Use this URL to cite or link to this record in EThOS: http://ethos.bl.uk/OrderDetails.do?uin=uk.bl.ethos.570669
Title: Global coagulation assays in haemophilia : comparison and correlation with conventional assays and clinical phenotype
Author: Aghighi, Saman
Awarding Body: University of Portsmouth
Current Institution: University of Portsmouth
Date of Award: 2011
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Abstract:
Background: The global assays assess the interaction of procoagulants and anticoagulants on the generation of thrombin. These assays, as functional tests, may reflect the bleeding tendency in patients with haemophilia better than the conventional assays. Design and Methods: In this study the use of three global assays including rotational thromboelastometry (ROTEM®), thrombin generation test (TGT), and clot waveform analysis were evaluated on a cohort of haemophilia A (HA) and haemophilia B (HB) patients. The global assay parameters were compared to the conventional assays and the most sensitive parameters correlated with the clinical phenotype of haemophilia patients. Results and discussion: The modified ROTEM® analysis initiated by a minute amount of tissue factor proved to be useful in assessing haemophilia patients. A strong correlation was found between the Maximum Velocity (MaxVel) parameter of ROTEM® and the factor VIII level of haemophilia individuals. The use of corn trypsin inhibitor (CTI) to inhibit contact pathway improved the sensitivity and specificity of the ROTEM® analysis. A significant difference between the TGT parameters of patients groups and the control was noted. The use of CTI improved the sensitivity and specificity of the test, in particular peak height in platelet rich plasma (PRP) samples. The results in PRP+CTI group showed that platelets play an important role in heterogeneity of thrombin generation amongst severe haemophilia patients where the relevant deficient factor is < 1.0 IU/dL compared to conventional clotting assays. In clot waveform analysis, this study showed a better correlation between the velocity indices of the APTT test (Min1 and Min2) and the FVIII activity of HA individuals compared to the correlation between the APTT test itself and the FVIII activity level. The Min1 and Min2 appear to be more sensitive, simple, fast and cost effective in the diagnosis of hypocoagulability, and monitoring of haemophilia patients compared to the conventional tests. The area under the thrombin generation curve (AUC), peak height (PH), and time to peak (TP) parameters of the in-house TGT in PRP+CTI test category showed a strong correlation with patient age at first joint bleed (r = 0.693 p = 0.003, r = 0.718 p = 0.002, and r = -0.703 p = 0.002 respectively). The type of F8 mutation was also correlated with the patient’s thrombin generation capacity. Based on two subgroups of null mutations and non-null mutations, the PH and AUC in PPP+CTI category showed a significant increase in the non-null mutation group. The time to the maximum velocity of ROTEM® (tMaxVel) was also shorter in the non-null mutation group. Conclusion: The use of global assays in diagnosing hypocoagulability, and monitoring haemophilia patients proved to be useful, especially in areas where conventional methods are not responsive. However, the multifactorial dependency of global assays make them difficult to interpret on their own, therefore, these assays should be used in parallel with the conventional tests in order to be more useful.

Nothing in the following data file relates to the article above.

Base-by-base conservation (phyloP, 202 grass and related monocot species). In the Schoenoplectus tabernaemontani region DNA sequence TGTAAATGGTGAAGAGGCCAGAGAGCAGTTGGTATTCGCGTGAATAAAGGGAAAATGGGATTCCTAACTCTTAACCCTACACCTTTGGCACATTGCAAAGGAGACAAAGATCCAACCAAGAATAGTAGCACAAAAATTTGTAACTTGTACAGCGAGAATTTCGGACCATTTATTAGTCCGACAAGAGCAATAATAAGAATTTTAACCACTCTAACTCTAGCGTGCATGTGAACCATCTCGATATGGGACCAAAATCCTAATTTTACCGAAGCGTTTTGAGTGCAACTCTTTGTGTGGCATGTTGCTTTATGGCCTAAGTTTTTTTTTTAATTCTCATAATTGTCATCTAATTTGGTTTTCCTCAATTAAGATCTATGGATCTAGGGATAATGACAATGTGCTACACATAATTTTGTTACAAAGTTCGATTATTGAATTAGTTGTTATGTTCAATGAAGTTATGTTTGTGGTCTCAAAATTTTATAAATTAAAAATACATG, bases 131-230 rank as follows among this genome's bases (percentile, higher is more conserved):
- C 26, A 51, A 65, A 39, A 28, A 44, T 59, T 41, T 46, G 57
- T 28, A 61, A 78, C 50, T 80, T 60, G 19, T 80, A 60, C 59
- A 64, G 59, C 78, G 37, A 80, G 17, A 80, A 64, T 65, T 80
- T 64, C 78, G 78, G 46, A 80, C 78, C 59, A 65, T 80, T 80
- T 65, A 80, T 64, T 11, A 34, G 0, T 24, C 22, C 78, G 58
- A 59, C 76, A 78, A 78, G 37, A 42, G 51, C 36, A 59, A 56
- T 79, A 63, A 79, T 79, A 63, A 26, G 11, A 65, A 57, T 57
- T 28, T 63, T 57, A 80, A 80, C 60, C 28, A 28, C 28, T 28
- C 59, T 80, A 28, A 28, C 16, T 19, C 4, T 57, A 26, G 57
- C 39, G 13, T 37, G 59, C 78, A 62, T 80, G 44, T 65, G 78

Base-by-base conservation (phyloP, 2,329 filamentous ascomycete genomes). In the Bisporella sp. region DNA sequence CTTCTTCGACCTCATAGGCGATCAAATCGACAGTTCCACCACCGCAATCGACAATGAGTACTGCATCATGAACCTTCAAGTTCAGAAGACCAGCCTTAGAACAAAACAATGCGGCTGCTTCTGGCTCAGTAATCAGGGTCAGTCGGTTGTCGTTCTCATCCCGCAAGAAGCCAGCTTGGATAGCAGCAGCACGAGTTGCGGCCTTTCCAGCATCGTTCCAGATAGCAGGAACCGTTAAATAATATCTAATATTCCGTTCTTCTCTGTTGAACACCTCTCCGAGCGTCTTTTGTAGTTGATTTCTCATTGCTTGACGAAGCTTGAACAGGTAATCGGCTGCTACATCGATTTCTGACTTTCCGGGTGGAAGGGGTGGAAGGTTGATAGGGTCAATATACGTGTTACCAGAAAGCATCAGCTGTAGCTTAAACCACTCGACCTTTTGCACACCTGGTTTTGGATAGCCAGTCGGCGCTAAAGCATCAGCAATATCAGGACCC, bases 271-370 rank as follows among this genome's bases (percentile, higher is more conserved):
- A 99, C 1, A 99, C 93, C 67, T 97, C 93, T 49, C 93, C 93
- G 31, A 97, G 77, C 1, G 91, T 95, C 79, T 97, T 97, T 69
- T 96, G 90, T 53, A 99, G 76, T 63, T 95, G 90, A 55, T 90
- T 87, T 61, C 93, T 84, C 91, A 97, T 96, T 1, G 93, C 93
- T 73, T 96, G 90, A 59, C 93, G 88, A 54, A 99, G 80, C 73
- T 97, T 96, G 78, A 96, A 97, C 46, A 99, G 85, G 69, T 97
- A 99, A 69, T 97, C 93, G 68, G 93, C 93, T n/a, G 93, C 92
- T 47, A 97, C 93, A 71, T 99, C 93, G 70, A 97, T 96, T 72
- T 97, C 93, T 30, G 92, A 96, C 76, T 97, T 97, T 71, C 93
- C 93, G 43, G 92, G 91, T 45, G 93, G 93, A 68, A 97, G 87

Supervisor: Tuddenham, Edward Sponsor: Not available
Qualification Name: Thesis (Ph.D.) Qualification Level: Thesis
EThOS ID: uk.bl.ethos.570669  DOI: Not available
Keywords: Biomedical Sciences
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